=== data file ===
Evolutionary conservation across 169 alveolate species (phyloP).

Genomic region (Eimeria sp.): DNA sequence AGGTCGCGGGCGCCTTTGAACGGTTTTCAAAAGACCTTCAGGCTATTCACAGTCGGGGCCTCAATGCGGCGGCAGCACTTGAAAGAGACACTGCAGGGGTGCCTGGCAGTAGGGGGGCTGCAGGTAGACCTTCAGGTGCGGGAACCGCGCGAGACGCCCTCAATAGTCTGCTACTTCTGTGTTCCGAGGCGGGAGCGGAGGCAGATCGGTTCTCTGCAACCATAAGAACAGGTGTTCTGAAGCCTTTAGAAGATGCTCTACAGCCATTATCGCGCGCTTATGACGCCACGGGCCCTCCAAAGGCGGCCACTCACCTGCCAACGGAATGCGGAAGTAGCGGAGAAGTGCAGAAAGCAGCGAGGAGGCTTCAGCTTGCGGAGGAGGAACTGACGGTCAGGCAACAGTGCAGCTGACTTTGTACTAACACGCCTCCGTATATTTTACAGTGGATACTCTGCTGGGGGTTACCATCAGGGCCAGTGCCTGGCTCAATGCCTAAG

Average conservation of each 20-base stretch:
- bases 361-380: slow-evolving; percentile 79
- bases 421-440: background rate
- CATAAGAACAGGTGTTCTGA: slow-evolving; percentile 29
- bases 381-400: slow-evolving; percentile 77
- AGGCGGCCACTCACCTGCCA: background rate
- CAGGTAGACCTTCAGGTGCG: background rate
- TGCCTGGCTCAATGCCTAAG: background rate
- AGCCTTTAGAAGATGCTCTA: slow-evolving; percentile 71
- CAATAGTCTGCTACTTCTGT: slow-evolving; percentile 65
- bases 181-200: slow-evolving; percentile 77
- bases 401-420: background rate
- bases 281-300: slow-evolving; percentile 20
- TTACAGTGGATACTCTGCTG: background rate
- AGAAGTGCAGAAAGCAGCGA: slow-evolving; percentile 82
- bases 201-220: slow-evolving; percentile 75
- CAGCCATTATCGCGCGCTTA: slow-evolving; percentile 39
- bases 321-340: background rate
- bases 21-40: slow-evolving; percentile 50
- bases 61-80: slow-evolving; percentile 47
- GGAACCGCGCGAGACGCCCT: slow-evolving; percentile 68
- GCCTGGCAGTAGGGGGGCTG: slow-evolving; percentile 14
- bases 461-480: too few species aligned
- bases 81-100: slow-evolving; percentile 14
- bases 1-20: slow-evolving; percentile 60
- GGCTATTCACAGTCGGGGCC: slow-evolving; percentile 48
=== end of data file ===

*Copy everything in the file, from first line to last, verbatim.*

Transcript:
Evolutionary conservation across 169 alveolate species (phyloP).

Genomic region (Eimeria sp.): DNA sequence AGGTCGCGGGCGCCTTTGAACGGTTTTCAAAAGACCTTCAGGCTATTCACAGTCGGGGCCTCAATGCGGCGGCAGCACTTGAAAGAGACACTGCAGGGGTGCCTGGCAGTAGGGGGGCTGCAGGTAGACCTTCAGGTGCGGGAACCGCGCGAGACGCCCTCAATAGTCTGCTACTTCTGTGTTCCGAGGCGGGAGCGGAGGCAGATCGGTTCTCTGCAACCATAAGAACAGGTGTTCTGAAGCCTTTAGAAGATGCTCTACAGCCATTATCGCGCGCTTATGACGCCACGGGCCCTCCAAAGGCGGCCACTCACCTGCCAACGGAATGCGGAAGTAGCGGAGAAGTGCAGAAAGCAGCGAGGAGGCTTCAGCTTGCGGAGGAGGAACTGACGGTCAGGCAACAGTGCAGCTGACTTTGTACTAACACGCCTCCGTATATTTTACAGTGGATACTCTGCTGGGGGTTACCATCAGGGCCAGTGCCTGGCTCAATGCCTAAG

Average conservation of each 20-base stretch:
- bases 361-380: slow-evolving; percentile 79
- bases 421-440: background rate
- CATAAGAACAGGTGTTCTGA: slow-evolving; percentile 29
- bases 381-400: slow-evolving; percentile 77
- AGGCGGCCACTCACCTGCCA: background rate
- CAGGTAGACCTTCAGGTGCG: background rate
- TGCCTGGCTCAATGCCTAAG: background rate
- AGCCTTTAGAAGATGCTCTA: slow-evolving; percentile 71
- CAATAGTCTGCTACTTCTGT: slow-evolving; percentile 65
- bases 181-200: slow-evolving; percentile 77
- bases 401-420: background rate
- bases 281-300: slow-evolving; percentile 20
- TTACAGTGGATACTCTGCTG: background rate
- AGAAGTGCAGAAAGCAGCGA: slow-evolving; percentile 82
- bases 201-220: slow-evolving; percentile 75
- CAGCCATTATCGCGCGCTTA: slow-evolving; percentile 39
- bases 321-340: background rate
- bases 21-40: slow-evolving; percentile 50
- bases 61-80: slow-evolving; percentile 47
- GGAACCGCGCGAGACGCCCT: slow-evolving; percentile 68
- GCCTGGCAGTAGGGGGGCTG: slow-evolving; percentile 14
- bases 461-480: too few species aligned
- bases 81-100: slow-evolving; percentile 14
- bases 1-20: slow-evolving; percentile 60
- GGCTATTCACAGTCGGGGCC: slow-evolving; percentile 48